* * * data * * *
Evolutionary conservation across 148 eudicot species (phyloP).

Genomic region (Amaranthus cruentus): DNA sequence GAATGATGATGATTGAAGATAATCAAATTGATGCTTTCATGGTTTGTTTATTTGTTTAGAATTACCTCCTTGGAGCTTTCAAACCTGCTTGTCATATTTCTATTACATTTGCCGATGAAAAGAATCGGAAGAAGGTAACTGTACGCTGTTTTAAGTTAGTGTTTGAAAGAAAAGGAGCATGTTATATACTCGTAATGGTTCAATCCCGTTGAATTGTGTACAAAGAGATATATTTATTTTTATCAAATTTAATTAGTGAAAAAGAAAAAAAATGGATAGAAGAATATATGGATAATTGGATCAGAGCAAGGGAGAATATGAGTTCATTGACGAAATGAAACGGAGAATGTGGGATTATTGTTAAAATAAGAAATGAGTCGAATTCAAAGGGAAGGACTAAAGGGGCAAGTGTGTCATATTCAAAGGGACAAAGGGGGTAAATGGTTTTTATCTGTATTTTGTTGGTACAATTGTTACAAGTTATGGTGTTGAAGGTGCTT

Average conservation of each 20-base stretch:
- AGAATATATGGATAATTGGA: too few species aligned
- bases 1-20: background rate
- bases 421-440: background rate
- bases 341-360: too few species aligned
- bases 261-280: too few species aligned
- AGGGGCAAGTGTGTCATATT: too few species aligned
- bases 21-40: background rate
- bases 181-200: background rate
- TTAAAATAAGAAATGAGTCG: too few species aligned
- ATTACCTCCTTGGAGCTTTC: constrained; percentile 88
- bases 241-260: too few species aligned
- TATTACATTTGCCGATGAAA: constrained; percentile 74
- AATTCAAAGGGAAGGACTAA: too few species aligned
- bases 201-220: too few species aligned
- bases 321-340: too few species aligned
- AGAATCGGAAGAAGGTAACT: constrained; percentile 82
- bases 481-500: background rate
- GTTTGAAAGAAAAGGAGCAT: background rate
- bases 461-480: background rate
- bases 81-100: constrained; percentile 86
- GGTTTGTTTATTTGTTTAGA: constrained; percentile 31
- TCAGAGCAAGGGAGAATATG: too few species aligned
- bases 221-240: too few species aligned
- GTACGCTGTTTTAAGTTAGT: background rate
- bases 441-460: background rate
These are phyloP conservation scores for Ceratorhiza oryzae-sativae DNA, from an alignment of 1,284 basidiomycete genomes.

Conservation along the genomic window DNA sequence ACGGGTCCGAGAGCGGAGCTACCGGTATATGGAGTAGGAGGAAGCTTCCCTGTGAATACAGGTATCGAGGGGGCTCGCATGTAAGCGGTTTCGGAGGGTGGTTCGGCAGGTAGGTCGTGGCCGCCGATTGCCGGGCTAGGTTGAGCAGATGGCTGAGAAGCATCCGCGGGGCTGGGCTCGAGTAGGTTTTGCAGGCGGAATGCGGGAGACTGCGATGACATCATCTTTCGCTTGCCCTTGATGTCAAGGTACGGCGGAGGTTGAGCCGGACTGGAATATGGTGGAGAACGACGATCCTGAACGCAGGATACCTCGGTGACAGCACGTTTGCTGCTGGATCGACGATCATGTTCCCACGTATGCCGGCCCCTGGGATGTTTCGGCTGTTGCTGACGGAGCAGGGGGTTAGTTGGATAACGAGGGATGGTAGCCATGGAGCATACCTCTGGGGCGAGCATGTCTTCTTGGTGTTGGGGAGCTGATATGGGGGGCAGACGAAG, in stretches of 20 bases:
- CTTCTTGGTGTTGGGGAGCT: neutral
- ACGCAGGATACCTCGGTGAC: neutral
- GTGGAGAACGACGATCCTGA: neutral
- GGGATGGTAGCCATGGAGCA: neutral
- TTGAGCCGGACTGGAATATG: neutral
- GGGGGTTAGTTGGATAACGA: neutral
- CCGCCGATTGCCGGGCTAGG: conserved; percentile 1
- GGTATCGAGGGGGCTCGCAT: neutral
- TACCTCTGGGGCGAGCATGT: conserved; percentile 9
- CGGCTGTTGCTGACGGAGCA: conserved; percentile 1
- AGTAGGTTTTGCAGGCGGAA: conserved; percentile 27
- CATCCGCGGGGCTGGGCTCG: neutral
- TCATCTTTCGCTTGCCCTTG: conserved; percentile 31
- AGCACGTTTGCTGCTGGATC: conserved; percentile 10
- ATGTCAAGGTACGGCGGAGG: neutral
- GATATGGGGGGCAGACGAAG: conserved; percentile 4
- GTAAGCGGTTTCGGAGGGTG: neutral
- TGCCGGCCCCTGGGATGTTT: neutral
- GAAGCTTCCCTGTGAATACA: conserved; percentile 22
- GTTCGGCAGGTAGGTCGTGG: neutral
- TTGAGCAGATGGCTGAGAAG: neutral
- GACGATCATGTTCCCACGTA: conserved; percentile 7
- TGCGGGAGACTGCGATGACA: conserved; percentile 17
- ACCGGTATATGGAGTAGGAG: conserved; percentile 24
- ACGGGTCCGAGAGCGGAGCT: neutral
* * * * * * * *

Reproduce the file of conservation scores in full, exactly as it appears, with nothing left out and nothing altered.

Evolutionary conservation across 148 eudicot species (phyloP).

Genomic region (Amaranthus cruentus): DNA sequence GAATGATGATGATTGAAGATAATCAAATTGATGCTTTCATGGTTTGTTTATTTGTTTAGAATTACCTCCTTGGAGCTTTCAAACCTGCTTGTCATATTTCTATTACATTTGCCGATGAAAAGAATCGGAAGAAGGTAACTGTACGCTGTTTTAAGTTAGTGTTTGAAAGAAAAGGAGCATGTTATATACTCGTAATGGTTCAATCCCGTTGAATTGTGTACAAAGAGATATATTTATTTTTATCAAATTTAATTAGTGAAAAAGAAAAAAAATGGATAGAAGAATATATGGATAATTGGATCAGAGCAAGGGAGAATATGAGTTCATTGACGAAATGAAACGGAGAATGTGGGATTATTGTTAAAATAAGAAATGAGTCGAATTCAAAGGGAAGGACTAAAGGGGCAAGTGTGTCATATTCAAAGGGACAAAGGGGGTAAATGGTTTTTATCTGTATTTTGTTGGTACAATTGTTACAAGTTATGGTGTTGAAGGTGCTT

Average conservation of each 20-base stretch:
- AGAATATATGGATAATTGGA: too few species aligned
- bases 1-20: background rate
- bases 421-440: background rate
- bases 341-360: too few species aligned
- bases 261-280: too few species aligned
- AGGGGCAAGTGTGTCATATT: too few species aligned
- bases 21-40: background rate
- bases 181-200: background rate
- TTAAAATAAGAAATGAGTCG: too few species aligned
- ATTACCTCCTTGGAGCTTTC: constrained; percentile 88
- bases 241-260: too few species aligned
- TATTACATTTGCCGATGAAA: constrained; percentile 74
- AATTCAAAGGGAAGGACTAA: too few species aligned
- bases 201-220: too few species aligned
- bases 321-340: too few species aligned
- AGAATCGGAAGAAGGTAACT: constrained; percentile 82
- bases 481-500: background rate
- GTTTGAAAGAAAAGGAGCAT: background rate
- bases 461-480: background rate
- bases 81-100: constrained; percentile 86
- GGTTTGTTTATTTGTTTAGA: constrained; percentile 31
- TCAGAGCAAGGGAGAATATG: too few species aligned
- bases 221-240: too few species aligned
- GTACGCTGTTTTAAGTTAGT: background rate
- bases 441-460: background rate
These are phyloP conservation scores for Ceratorhiza oryzae-sativae DNA, from an alignment of 1,284 basidiomycete genomes.

Conservation along the genomic window DNA sequence ACGGGTCCGAGAGCGGAGCTACCGGTATATGGAGTAGGAGGAAGCTTCCCTGTGAATACAGGTATCGAGGGGGCTCGCATGTAAGCGGTTTCGGAGGGTGGTTCGGCAGGTAGGTCGTGGCCGCCGATTGCCGGGCTAGGTTGAGCAGATGGCTGAGAAGCATCCGCGGGGCTGGGCTCGAGTAGGTTTTGCAGGCGGAATGCGGGAGACTGCGATGACATCATCTTTCGCTTGCCCTTGATGTCAAGGTACGGCGGAGGTTGAGCCGGACTGGAATATGGTGGAGAACGACGATCCTGAACGCAGGATACCTCGGTGACAGCACGTTTGCTGCTGGATCGACGATCATGTTCCCACGTATGCCGGCCCCTGGGATGTTTCGGCTGTTGCTGACGGAGCAGGGGGTTAGTTGGATAACGAGGGATGGTAGCCATGGAGCATACCTCTGGGGCGAGCATGTCTTCTTGGTGTTGGGGAGCTGATATGGGGGGCAGACGAAG, in stretches of 20 bases:
- CTTCTTGGTGTTGGGGAGCT: neutral
- ACGCAGGATACCTCGGTGAC: neutral
- GTGGAGAACGACGATCCTGA: neutral
- GGGATGGTAGCCATGGAGCA: neutral
- TTGAGCCGGACTGGAATATG: neutral
- GGGGGTTAGTTGGATAACGA: neutral
- CCGCCGATTGCCGGGCTAGG: conserved; percentile 1
- GGTATCGAGGGGGCTCGCAT: neutral
- TACCTCTGGGGCGAGCATGT: conserved; percentile 9
- CGGCTGTTGCTGACGGAGCA: conserved; percentile 1
- AGTAGGTTTTGCAGGCGGAA: conserved; percentile 27
- CATCCGCGGGGCTGGGCTCG: neutral
- TCATCTTTCGCTTGCCCTTG: conserved; percentile 31
- AGCACGTTTGCTGCTGGATC: conserved; percentile 10
- ATGTCAAGGTACGGCGGAGG: neutral
- GATATGGGGGGCAGACGAAG: conserved; percentile 4
- GTAAGCGGTTTCGGAGGGTG: neutral
- TGCCGGCCCCTGGGATGTTT: neutral
- GAAGCTTCCCTGTGAATACA: conserved; percentile 22
- GTTCGGCAGGTAGGTCGTGG: neutral
- TTGAGCAGATGGCTGAGAAG: neutral
- GACGATCATGTTCCCACGTA: conserved; percentile 7
- TGCGGGAGACTGCGATGACA: conserved; percentile 17
- ACCGGTATATGGAGTAGGAG: conserved; percentile 24
- ACGGGTCCGAGAGCGGAGCT: neutral